Police forces are legally liable for failings in criminal investigations like those that left serial rapist John Worboys “free to attack again and again”, the Supreme Court has ruled.
Judges threw out the Metropolitan Police’s appeal against compensating two victims of the “black cab rapist”, in a landmark ruling that sets a nationwide precedent.
The claimants, identified as DSD and NBV, were sexually assaulted in 2003 and 2007, but their claims were not properly investigated and Worboys continued to target women across London.
They later won compensation from police but with the support of the Home Office, lawyers for Scotland Yard appealed and argued that imposing a duty of care on officers over investigations reduces effectiveness.
But five justices sitting at the Supreme Court unanimously dismissed the appeal.
In the main judgement, Lord Kerr said there was “an operational duty to conduct a proper inquiry into behaviour” violating the European Convention on Human Rights.
“In order to be an effective deterrent, laws must be rigorously enforced and complaints of such conduct must be properly investigated,” a summary of the judgement said.
“The state has a duty to conduct an effective investigation into crimes involving serious violence to the individual.”
There was disagreement among judges over whether liability under the Human Rights Act arose only where there had been systemic failures or after deficiencies in an individual investigation.
“By a majority, we have held that failures in the investigation of the crimes, provided they are sufficiently serious, will give rise to liability on the part of the police,” Lord Kerr said.
“There were, of course, both systemic and investigatory failures in the case.
“But the important point to make is that, if the investigation is seriously defective, even if no systemic failures are present, this will be enough to render the police liable.”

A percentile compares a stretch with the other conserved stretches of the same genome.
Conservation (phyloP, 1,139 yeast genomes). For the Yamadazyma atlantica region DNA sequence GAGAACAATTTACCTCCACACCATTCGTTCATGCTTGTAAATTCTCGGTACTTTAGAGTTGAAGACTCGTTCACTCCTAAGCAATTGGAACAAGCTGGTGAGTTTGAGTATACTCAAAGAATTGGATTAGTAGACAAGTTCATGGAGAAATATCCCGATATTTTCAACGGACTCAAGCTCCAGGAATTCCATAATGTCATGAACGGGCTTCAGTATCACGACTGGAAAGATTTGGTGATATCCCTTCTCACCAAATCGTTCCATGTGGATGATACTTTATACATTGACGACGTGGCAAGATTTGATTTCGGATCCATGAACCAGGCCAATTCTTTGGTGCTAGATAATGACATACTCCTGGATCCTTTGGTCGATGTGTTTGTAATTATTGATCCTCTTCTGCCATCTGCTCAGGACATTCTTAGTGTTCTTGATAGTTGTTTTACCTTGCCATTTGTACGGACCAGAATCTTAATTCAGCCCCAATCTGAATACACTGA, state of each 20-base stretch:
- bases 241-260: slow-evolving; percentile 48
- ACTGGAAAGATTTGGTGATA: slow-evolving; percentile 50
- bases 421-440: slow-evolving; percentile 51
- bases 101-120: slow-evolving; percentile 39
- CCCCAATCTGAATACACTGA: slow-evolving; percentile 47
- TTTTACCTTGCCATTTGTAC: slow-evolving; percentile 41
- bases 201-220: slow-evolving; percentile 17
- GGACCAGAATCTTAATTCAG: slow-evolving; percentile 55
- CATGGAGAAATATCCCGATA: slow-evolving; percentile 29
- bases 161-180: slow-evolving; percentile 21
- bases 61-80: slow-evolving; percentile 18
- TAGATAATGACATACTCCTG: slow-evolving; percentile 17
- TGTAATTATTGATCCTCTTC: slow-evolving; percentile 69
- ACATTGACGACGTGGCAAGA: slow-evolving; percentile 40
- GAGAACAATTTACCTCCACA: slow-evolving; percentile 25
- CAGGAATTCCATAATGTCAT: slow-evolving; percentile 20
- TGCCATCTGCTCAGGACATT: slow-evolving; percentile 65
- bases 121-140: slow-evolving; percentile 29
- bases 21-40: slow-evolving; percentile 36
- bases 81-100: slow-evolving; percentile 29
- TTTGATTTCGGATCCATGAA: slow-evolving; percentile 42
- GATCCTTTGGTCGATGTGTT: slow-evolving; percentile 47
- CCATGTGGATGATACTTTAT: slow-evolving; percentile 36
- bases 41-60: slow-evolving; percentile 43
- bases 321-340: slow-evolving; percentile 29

Representing Scotland Yard, Lord Pannick QC had argued that the imposition of an investigative duty raised policy concerns and asked them to allow the appeal so that a “dialogue” could take place with the European Court of Human Rights in Strasbourg.
He said there was a concern that any such duty “will reduce the efficacy of police investigations of crime”.
The women brought their original claims under Human Rights Act protections against “inhuman or degrading treatment” and were awarded £22,250 and £19,000 respectively after the High Court found the Metropolitan Police liable to them for failures in its investigation.
Worboys was not identified after the attack on DSD and he was released without charge after being arrested following the attack on NBV, but convicted of assaulting her two years later following a review.
DSD, who was the first of Worboy’s victims to report an attack to the police and attended court to hear the judgment, said: “It has been an emotional day. Fifteen years.”
Referring to the police, she added: “Had you done your job properly, there wouldn’t be 105 victims, there would be one. I can take the one. I can’t take the 105.”
DSD said she warned Worboys would attack again when police dropped her case in 2003, but “never in my wildest dreams did I think there would be so many women harmed”.
Her solicitor, Harriet Wistrich, described the judgement as “very, very important”.
“This is a historic judgment that finally determines the police are not immune from legal action where they fail victims of crime,” she added. “It reminds us that the Human Rights Act is a powerful tool in defending the rights of victims and we must fight government proposals to repeal it.”